perature below 5 C.

53.7 of benzaldehyde-phenylhydrazone were dissolved in 110 cc. of pyridine and 110 cc. of ethyl alcohol. The above diazonium salt was added to this solution slowly with agitation maintaining the temperature below 25 C. A deep red bis-formazan was produced. This was oxidized by the process described in Example 5 to a pale tan water soluble bis-tetrazolium salt capable of being reduced to a deep red bis-formazan.

Example 11 29.9 g. of the bis-formazan produced in Example 5 were mixed with 200 cc. of amyl alcohol and 19 g. of 85% manganese dioxide. 58.7 g. of 37-38% hydrochloridic acid solution were added and the mixture stirred vigorously and heated. The black color of the g. of benzaldehyde were added.

mixture slowly changed to a green. The manganese salts were removed by Washing and filtration leaving a brown amyl alcoholic solution. This was steam distilled and treated according to the procedure described in Example 5 to obtain the pp diphenylene bis 2(3,5 diphenyl tetrazolium chloride).

The formazans set forth above are primarily and essentially utilized for the production of corresponding tetrazolium salts. The tetrazolium salts are valuable for utilization in a variety of ways and for a number of ditferent purposes including their utilization in therapeutic and diagnostic Work where they yield intensely colored reduction products formed in vivo having a color different from human and animal blood and tissue as is true particularly of the polycyclic bis-tetrazolium salts set forth above. Such substituted tetrazolium salts exhibit reduced toxicity in the animal and human body and also exhibit pronounced bacteriostatic properties.

Combinations of the various formazan and tetrazolium salts given above in the form of sulfa drugs may be employed, for example: di-sulfamidophenyl, phenyl formazan; sulfamidophenyl, di-phenylformazan; di-sulfapyridylphenyl, phenyl formazan; di-sulfapyrazylphenyl, phenyl formazan; sulfapyridylphenyl, diphenyl formazan; di-sul'famidophenyl methyl formazan, etc; 2,3-di-sulfamidophenyl, S-phenyl tetrazolium chloride; Z-sulfamidophenyl, 3,5-diphenyl tetrazolium chloride; 2,3-di-sulfapyridylphenyl, S-phenyl tetrazolium chloride; 2,3-disulfapyrimidylphenyl, S-phenyl tetrazolium chloride; 2,3- di-sulfapyrazylphenyl, S-phenyl tetrazolium chloride; 2-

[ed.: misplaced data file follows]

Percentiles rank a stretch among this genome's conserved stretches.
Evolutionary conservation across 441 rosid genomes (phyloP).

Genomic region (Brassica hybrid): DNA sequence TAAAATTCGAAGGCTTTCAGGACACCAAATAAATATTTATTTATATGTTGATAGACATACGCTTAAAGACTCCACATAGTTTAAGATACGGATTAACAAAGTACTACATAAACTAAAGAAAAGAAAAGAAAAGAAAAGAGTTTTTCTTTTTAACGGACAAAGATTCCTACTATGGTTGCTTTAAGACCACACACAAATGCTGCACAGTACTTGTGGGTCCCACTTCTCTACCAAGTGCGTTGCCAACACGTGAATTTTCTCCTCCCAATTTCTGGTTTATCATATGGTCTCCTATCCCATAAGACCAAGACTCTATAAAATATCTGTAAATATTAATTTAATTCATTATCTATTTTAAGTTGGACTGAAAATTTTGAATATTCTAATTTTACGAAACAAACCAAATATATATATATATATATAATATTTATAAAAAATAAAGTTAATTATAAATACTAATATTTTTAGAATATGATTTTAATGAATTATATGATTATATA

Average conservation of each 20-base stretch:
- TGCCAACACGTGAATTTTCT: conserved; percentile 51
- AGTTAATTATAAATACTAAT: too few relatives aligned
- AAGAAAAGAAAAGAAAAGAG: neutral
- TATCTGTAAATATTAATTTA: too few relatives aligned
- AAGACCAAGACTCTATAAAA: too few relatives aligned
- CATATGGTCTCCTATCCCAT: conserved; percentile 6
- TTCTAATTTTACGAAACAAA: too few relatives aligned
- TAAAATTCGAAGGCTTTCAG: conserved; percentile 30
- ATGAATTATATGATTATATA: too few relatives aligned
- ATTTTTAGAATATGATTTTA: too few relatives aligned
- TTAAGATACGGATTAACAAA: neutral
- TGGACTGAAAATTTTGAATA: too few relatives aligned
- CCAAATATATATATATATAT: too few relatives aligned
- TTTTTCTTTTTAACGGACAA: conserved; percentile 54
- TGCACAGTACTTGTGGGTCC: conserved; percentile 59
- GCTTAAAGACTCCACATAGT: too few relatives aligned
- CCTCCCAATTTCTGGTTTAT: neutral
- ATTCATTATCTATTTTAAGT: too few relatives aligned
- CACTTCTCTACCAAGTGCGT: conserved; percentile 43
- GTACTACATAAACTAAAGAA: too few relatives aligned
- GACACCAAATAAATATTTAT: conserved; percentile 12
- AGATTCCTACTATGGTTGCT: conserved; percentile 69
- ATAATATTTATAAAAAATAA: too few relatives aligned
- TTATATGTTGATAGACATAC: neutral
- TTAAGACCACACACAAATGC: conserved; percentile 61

sulfapyridylphenyl, 3,5-diphenyl tetrazolium chloride; 2,3-di-sulfamidophenyl, S-methyl tetrazolium chloride, etc.

Having thus set forth our invention, we claim:

1. The method of producing a tetrazolium salt which comprises agitating a formazan with an organic liquid solvent for the tetrazolium salt in the presence of an oxidizing agent in an acidic aqueous medium to form a tetrazolium salt.

2. The method as set forth in claim 1 in which the oxidizing agent is oxides of nitrogen.

3. The method as set forth in claim 1 in which the oxidizing agent is a water soluble nitrite.

4. The method as set forth in claim 1 in which the oxidizing agent is chlorine.

5. The method as set forth in claim 1 in which the oxidizing agent is manganese dioxide and the acid in the acidic aqueous medium is hydrochloric acid.

6. The method as set forth in claim 1 in which the liquid organic vehicle is at least a partial solvent the formazan.

7. The method as set forth in claim 6 in which the oxidizing agent is oxides of nitrogen.

8. The method as set forth in claim 6 in which the oxidizing agent is a water soluble nitrite.

9. The method as set forth in claim 6 in which the oxidizing agent is chlorine, formed from manganese dioxide and hydrochloric acid.

for

10. The method as set forth in claim 1 in which the formazan contains a polycyclic aryl radical attached to a terminal nitrogen.